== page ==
How to Pay Yourself as a Small Business Owner
As a small business owner, reaching the stage where you can afford to pay yourself is an exciting milestone. But before you cut that check (or initiate the bank transfer), it’s important to know how to pay yourself as a small business owner.
How you pay yourself depends largely on the structure of your business, its stage and what you need from it. You have two primary options: salary or draw. We’ll cover these in detail below to ensure you can take care of yourself financially while your business grows.
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Salary or draw: two ways business owners pay themselves
As a small business owner, you have two main options for paying yourself: salary or draw.
A salary is a set amount of money paid for services provided to the business. This payment is usually made on a regular basis, such as weekly, bi-weekly or monthly. It’s usually a set amount but may be based on the number of hours worked or other factors. Salaries can range from minimal to six figures depending on the size of the business.
When you pay yourself a salary, you cut a paycheck and withhold the applicable income and employment taxes from your compensation.
An owner’s draw is a way for business owners to pay themselves without issuing a paycheck or withhold employment taxes. You can simply write a check to yourself from the business checking account or transfer money from your business account to your personal account.
You can take a draw regularly each week or month, or just when you need it and the amount you take as a draw can fluctuate.
Here’s how salary vs. owner’s draw compare:
Provides more stability than an owner's draw since it is paid in regular intervals rather than as profits come in.
Can be beneficial for budget planning purposes since the amount is known beforehand.
Allows you to take home your full income without paying taxes first.
Money can be taken out when needed rather than in a fixed salary schedule.
Requires withholding and paying employment taxes before determining your take-home salary.
Requires additional paperwork for payroll tax reporting purposes.
You may not know how much money you'll be able to take home until profits come in each month.
Not as beneficial for budget planning purposes as a salary since the amount is unknown ahead of time.
How to decide how to pay yourself
When deciding how to pay yourself as a business owner, there are several factors to consider.
The type of business entity you choose impacts how you pay yourself.
|Business entity||Payment method options||Tax method: payroll or self-employment?||Tax form|
|Sole proprietorship||Draw||Self-employment||Schedule C (Form 1040)|
|S-corp||Salary and draw||Payroll||Form 1120-S|
|C-corp||Salary and dividends||Payroll||Form 1120|
*Note: Single-member LLCs are treated like sole proprietorships for tax purposes. LLCs can also elect to be taxed like S-corps or C-corps.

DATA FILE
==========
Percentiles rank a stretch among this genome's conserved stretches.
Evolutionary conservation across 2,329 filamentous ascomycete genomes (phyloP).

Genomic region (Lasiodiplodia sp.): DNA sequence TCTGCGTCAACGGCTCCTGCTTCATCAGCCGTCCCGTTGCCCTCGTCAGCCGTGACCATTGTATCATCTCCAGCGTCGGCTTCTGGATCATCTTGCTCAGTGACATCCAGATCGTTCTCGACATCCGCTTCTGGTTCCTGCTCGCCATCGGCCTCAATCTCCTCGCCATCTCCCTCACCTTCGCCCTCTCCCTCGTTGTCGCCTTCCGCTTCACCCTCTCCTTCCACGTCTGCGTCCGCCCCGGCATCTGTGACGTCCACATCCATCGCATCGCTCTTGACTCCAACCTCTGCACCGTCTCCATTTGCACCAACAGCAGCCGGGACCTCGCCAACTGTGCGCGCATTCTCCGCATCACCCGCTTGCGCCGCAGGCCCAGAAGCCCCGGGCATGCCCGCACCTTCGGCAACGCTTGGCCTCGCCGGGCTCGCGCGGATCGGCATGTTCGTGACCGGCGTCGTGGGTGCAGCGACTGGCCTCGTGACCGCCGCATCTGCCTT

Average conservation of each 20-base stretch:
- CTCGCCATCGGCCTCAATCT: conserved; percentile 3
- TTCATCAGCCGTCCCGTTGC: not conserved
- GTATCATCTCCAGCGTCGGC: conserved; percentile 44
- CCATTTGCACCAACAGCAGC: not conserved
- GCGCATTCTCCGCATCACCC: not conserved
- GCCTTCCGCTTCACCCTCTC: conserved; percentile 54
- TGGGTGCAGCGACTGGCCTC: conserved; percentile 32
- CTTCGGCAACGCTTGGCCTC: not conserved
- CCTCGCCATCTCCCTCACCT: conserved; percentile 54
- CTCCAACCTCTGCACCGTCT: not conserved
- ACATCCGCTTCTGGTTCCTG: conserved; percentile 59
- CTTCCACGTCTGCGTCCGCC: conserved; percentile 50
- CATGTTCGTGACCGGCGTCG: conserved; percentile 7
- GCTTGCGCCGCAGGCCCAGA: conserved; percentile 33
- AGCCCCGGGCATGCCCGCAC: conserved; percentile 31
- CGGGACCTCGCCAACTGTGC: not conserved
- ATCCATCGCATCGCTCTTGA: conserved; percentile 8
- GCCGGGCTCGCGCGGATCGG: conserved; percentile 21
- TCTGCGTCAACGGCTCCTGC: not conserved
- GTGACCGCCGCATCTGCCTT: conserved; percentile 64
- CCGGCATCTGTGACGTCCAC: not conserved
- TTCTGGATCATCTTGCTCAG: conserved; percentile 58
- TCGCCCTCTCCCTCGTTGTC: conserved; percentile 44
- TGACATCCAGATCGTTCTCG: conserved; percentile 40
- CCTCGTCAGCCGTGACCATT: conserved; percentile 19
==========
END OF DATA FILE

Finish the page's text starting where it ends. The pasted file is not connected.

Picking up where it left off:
For entrepreneurs to pay themselves, the business should be turning a profit. That way, the company won’t struggle to pay its operating expenses and business loans it has. However, this can be difficult for businesses in their early stages, as many startup businesses don’t turn a profit for several years.
As a business owner, it is important to pay yourself as soon as you can. Paying yourself should be considered a regular operating expense — not just something that should happen once the business takes off.
Personal living expenses
When setting the amount of your salary as a business owner, you must consider both the IRS’s “reasonable compensation” expectations and what you need to earn to live. It’s important to consider how your salary will affect other areas of your personal budget, such as housing, retirement and paying your own bills.
Mistakes to avoid when paying yourself as a small business owner
To help you avoid missteps when paying yourself, here are some of the most common mistakes small business owners make and how to avoid them.
Not planning for taxes
It is essential to plan for taxes when paying yourself as a small business owner. When you pay yourself — whether through an owner’s draw, salary, dividends or distributions — you have to consider taxes.
If you pay yourself a salary, you can withhold income and employment taxes from your paycheck. However, if you take an owner’s draw, you may need to make quarterly estimated payments towards income and self-employment taxes. It’s a good idea to work with an accountant or tax professional to figure out how much you should withhold or pay in.
Mixing personal and business finances
Keeping personal and business finances separate is crucial for a business owner. It makes keeping accurate records of your business income and expenses easier and makes it easier to file taxes. Depending on your business structure, it might be required to maintain the legal separation between you and your business.
To keep your business and personal finances separate, open a business checking account and use it only for business expenses. Try to avoid paying personal expenses out of your business account and vice versa.
Not consistently paying yourself
Paying yourself consistently is essential as it allows you to stay on top of your personal finances while running your business. Consider your own salary or draw as a regular operating expense — not just something that happens if and when you make a profit.
Not recording your pay in bookkeeping
Recording your pay in your bookkeeping system will help you accurately track expenses and available cash in your business checking account. This will help prevent potential financial mistakes or errors in accounting.